I went to look . . .


There it is! 
A five pointed star or 'Mullet' in heraldic terms, right over the North Aisle Altar.


Another sort of star with roses (?)


A lovely Tudor Rose


And an Eagle . . .

there are more Eagles on the screen I blogged about yesterday.


But it is on the Font that I found de Vere symbols aplenty!


A Mullet



A Rose
Red or White? I'm sure someone will know!

**update: apparently the de Vere family were on the Lancastrian side so the roses would be red**


The shields were once probably painted in the correct heraldic colours.




Another Mullet, this one is six pointed which might be an earlier version of the de Vere badge.



The de Vere family were hugely important landowners in the Stour Valley (now the Suffolk/Essex border) so is isn't surprising they put their mark on our village church.

I wondered if there was ever confusion about whose badge one was wearing, like football teams that wear the same colour strip . . . is that Richard's White Boar or the de Vere Blue Boar? Is he friend of foe? 

The danger of mistaking one star shaped badge for another was all too evident at the Battle of Barnet in 1471. The Earl of Oxford's army wearing the de Vere Mullet rode through the early morning mist towards their ally Warwick the Kingmaker's troops who mistook the white star badges for the 'Rose en Soleil' (a white rose with sun rays) badges of their enemy Edward IV! Earl Warwick's men charged, the Earl of Oxford fled, in the aftermath Warwick the Kingmaker was felled from his horse and killed and the house of Lancaster's demise was sealed  . . . the course of English history had changed for ever.
(more info here and here)

If you like history and solving puzzles I can recommend wandering in to a local church and then asking Twitter* to help with the research.

Celia
xx

*Thank you to @manx_maid, @debmarson and @JonathanFoyle for pointing me towards the de Veres.

Wednesday, 25 March 2015

The White Boar and the White Rose

You never know what you might find when you do some dusting or dig up a car park . . .


It was while helping to dust the screen in the church opposite my studio, that I noticed the carving of a wild boar painted white - it rang a bell deep in the dusty recesses of my memory.


The White Boar was the badge of Richard III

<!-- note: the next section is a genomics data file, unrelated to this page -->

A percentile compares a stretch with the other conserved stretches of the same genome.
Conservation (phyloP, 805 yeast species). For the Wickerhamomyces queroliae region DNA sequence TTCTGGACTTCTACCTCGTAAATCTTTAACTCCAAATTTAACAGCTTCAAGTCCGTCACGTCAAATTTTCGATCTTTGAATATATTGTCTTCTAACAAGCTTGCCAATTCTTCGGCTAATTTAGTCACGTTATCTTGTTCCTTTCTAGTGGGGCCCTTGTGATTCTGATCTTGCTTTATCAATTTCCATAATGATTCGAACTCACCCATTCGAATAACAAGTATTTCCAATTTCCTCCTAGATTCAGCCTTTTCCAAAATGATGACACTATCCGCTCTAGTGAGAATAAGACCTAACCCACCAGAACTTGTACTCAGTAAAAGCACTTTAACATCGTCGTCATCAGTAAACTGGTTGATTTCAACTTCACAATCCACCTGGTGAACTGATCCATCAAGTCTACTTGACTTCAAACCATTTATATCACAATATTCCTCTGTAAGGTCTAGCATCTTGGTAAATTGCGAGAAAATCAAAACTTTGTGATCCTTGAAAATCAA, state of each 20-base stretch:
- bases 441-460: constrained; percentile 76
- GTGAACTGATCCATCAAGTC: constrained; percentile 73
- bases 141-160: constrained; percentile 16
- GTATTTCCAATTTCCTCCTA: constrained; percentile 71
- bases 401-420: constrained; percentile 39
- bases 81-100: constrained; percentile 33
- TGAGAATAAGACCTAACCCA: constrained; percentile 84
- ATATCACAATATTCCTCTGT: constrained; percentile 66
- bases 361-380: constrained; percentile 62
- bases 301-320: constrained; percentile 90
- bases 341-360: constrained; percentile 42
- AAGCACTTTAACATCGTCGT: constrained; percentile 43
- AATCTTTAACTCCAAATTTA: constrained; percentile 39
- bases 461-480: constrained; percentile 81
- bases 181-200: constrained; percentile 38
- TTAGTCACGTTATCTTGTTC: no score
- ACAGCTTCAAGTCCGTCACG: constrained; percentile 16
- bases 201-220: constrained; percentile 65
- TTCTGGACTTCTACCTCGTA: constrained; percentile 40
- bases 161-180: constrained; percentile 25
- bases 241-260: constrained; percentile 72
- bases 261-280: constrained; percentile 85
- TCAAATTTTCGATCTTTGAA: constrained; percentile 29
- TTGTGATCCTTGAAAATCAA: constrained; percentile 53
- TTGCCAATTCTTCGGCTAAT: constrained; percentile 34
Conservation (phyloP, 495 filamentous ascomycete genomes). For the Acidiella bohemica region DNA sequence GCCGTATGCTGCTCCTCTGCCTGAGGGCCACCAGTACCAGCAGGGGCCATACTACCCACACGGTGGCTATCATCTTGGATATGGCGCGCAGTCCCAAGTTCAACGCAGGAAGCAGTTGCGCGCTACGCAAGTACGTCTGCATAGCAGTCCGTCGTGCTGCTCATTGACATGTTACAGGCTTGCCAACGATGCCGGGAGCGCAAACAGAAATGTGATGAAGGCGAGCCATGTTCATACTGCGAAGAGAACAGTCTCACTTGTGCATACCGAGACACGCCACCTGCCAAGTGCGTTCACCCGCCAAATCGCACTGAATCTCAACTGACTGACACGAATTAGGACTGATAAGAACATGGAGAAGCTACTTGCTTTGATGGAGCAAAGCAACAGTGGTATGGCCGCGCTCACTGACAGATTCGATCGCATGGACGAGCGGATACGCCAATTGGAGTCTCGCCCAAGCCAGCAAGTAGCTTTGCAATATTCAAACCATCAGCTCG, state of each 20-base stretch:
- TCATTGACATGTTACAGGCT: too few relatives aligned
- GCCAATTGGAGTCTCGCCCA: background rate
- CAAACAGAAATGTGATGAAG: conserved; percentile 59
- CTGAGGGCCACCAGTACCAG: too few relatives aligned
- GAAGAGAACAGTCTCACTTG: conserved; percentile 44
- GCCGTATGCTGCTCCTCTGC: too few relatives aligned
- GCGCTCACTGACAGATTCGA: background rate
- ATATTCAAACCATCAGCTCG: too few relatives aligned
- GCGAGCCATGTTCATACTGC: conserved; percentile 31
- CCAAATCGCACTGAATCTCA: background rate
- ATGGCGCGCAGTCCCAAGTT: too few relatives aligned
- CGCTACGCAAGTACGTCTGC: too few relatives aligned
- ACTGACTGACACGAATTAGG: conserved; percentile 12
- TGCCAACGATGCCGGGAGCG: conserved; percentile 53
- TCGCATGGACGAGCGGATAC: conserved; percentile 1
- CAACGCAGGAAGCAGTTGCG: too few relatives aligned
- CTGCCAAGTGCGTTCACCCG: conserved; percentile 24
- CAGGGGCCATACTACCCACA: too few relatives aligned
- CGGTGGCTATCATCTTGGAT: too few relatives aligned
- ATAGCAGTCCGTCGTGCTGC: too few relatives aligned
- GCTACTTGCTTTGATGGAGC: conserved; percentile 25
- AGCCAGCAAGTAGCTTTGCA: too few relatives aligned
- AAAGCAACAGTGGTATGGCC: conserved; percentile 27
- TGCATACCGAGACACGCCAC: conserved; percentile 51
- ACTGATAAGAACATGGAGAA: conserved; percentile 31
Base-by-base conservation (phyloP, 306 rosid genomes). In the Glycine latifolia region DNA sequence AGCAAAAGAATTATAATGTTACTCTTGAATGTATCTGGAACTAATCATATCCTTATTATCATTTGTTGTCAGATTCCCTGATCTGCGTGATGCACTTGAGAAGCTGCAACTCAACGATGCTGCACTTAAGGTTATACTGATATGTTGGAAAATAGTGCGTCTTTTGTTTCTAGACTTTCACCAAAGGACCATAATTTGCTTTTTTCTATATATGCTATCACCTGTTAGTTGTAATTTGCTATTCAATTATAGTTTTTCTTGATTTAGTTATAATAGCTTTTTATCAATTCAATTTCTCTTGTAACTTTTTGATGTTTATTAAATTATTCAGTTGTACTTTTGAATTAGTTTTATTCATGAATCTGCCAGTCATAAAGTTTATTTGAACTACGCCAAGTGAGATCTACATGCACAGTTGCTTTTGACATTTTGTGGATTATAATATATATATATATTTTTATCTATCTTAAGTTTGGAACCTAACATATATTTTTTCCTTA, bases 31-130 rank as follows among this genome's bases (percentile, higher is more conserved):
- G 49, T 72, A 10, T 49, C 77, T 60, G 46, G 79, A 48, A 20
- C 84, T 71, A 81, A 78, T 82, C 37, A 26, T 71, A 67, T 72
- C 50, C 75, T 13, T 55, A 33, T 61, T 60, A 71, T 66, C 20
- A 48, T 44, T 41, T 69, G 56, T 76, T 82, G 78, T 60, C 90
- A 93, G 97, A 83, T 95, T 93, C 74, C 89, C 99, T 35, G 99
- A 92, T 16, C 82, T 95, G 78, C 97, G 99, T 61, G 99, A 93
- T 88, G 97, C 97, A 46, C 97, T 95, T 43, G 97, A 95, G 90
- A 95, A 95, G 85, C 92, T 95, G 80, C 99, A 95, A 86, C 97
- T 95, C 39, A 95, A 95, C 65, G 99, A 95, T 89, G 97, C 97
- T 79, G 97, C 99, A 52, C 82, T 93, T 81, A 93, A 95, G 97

Have you been following the discovery and this week's reburial of King Richard III aka the King in the Car Park?

I can imagine the historians and archaeologists involved in the project are getting very excited, as are thousands of others who are prepared to queue for hours to see the coffin in Leicester Cathedral. Richard has certainly put Leicester on the tourist map!


Back to The White Boar, there's some interesting information hereI wonder if our village church screen dates from Richard III's short reign 1483-5?

Richard of York (as he was known before he became Duke of Gloucester and then King) may have chosen for his badge a Boar as a pun on Eboracumthe Roman name for York. Another part of the church screen has a White Rose which was the badge of the Yorkists in the Wars of the Roses.


In the right hand corner of the same panel is a White and Red Rose . . . the Tudor Rose which became England's badge uniting houses of York and Lancashire when Henry VII defeated Richard III at Bosworth in 1485. Although a Tudor Rose is usually red with a white centre, so I wonder if the roses have always been painted in these colours or have they been changed over the years - or was the rose painted by a Yorkist reluctantly adding a red centre? The North Aisle of the church was built in the 1480s which also includes a Tudor Rose, was paid for by Robert Wyburgh, did he also install the screen? was he a supporter of Richard of York?
The screen has somehow survived the Reformation and the Civil War, and it may have been painted (repainted?) in the 18th century.

__________________________

If it's not Richard's badge then whose is it?
Please pop over to the next blog post for an up date!

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If you are interested in the background behind the story of Richard III and whether he was a villain or not, I can thoroughly recommend this book: 


I first read 'The Daughter of Time' when I was at school and still have my paperback copy. This week's ceremonial reburial of Richard's bones is an interesting epilogue to the story.


Celia
xx